Comal Independent School District trustees received an update on the 2021 bond from Superintendent Andrew Kim during Thursday’s board meeting.
“The district has been working on this bond for some time now,” Kim said, reminding last year’s canceled bond election and attention on issues raised by the pandemic.
But COVID-19 didn’t detour district growth, which allowed more room to fund a revised bond to present to voters next November.
Since last fall David Andersen, the district’s chief financial officer, updated parameters of possible bond amounts without tax increases, which increased from $418 million to $432 million and now is estimated at $550 million, based on the district’s current tax rate of 35 cents per $100 property valuation.
Kim said the board has until Aug. 16 to schedule a Nov. 2 bond election that will be combined with a voter-approved tax ratification election. He presented a draft of bond possibilities, which like the last year’s proposed $397.7 million bond would be separated into four propositions.
Proposition A would allot $358.6 million for two new elementary schools, a middle school, capital infrastructure improvements, land purchases for future facilities and school buses. Elementary No. 19, located off of State Highway 46 South, would provide relief for Clear Spring and Freiheit Elementary schools; Elementary No. 20, located across from Danville Middle School, providing relief for Garden Ridge and Morningside Elementary schools; and Middle School No. 8, located south of Farm-to-Market Road 1863 and U.S. 281, will relieve Pieper Ranch Middle School.
Proposition B would designate $68.5 million for girls and boys weight rooms, lockers and a wrestling facility at Canyon High School; baseball and softball practice facilities at Canyon Lake High and Mountain Valley Middle schools; girls and boys soccer locker rooms and a wrestling facility at Smithson Valley High School and the pavilion/ag area for the district’s multi-use event center tentatively planned near Danville Middle School in Schertz.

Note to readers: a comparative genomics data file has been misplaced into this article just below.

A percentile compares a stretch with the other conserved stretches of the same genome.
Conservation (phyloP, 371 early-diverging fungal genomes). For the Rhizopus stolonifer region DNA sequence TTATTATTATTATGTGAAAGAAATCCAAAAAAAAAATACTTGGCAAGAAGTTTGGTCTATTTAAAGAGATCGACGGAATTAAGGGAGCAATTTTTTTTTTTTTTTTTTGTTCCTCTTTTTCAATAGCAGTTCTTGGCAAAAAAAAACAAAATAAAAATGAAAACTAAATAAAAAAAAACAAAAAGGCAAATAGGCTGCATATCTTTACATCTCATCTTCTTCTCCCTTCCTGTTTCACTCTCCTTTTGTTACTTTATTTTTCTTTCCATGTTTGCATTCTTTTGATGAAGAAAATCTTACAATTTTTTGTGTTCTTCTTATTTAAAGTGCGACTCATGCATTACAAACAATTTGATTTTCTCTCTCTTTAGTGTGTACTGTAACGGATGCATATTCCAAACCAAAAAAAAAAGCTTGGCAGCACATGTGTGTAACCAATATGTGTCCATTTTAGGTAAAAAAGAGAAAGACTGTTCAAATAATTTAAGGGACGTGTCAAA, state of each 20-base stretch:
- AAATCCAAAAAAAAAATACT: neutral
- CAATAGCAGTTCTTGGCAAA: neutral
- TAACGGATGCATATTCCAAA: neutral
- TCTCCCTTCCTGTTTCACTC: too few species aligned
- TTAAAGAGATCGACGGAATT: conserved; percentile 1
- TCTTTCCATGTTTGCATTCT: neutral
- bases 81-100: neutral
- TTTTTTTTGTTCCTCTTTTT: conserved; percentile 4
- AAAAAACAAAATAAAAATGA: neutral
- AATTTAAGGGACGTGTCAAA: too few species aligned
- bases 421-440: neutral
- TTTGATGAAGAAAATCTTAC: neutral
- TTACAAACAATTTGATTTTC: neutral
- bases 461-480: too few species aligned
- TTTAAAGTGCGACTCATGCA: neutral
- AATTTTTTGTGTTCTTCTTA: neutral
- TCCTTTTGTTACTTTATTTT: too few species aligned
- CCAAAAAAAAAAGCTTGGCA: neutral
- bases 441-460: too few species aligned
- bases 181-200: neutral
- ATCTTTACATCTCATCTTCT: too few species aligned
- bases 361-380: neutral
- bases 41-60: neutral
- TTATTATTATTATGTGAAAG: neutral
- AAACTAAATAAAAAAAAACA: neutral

Proposition C designates an undetermined amount for the event center’s primary structure. Senate Bill 30, approved by the 86th Legislature in 2019, mandates bond elections list certain items in separate ballot propositions, and why the center’s pavilion is included in Proposition B.
Proposition D would allocate $41.5 million for teacher and student instructional technology.
Again, all of the above are estimates totaling $486.8 million and lack the cost of the primary event center, which was $127.4 million on the 2020 bond ballot.
Construction costs have soared since voters approved the 2017 bond ($263.5 million), which created Davenport High School and Pieper High School, set to open in August. Trustees agreed they have a lot of work left in shaping the bond.
“There are always constant needs to be addressed,” Kim said. “The question is do we do it all in one shot, or space things out? We are trying to space things out — three years, five years — so we don’t have to come back and do them again.”
“Once again, we have to consider higher labor costs and inflation. The cost for a middle school has gone up considerably, about $20 million, since we added Kinder Ranch and Danville four years ago.”
Kim said some bond items will be discussed at Comal Forward focus group meeting from 5-7 p.m. Monday at Davenport High School. Trustees will narrow down bond totals and set the district’s preliminary 2021-22 budget in workshop session on June 10.
“Educating the community of the specifics of the bond, and the confusion (they) might (have) with the ballot language and multiple propositions, is a unique challenge,” Kim said. “But passing the bond will also (impact) operating budgets because of costs to run those facilities.”
The board started work after newcomer Courtney Biasatti and incumbents Tim Hennessee and Michelle Ross were sworn for new terms.
After meeting in executive session they emerged to elect Jason York as board president, Ross as vice president, Marty Bartlett as treasurer and Hennessee as secretary. They approved the second reading of the 2021-22 student code of conduct, $114,869 for the final round of furniture, fixtures and equipment for Pieper High School and allocated $2 million for repairs at facilities damaged by February’s winter storm.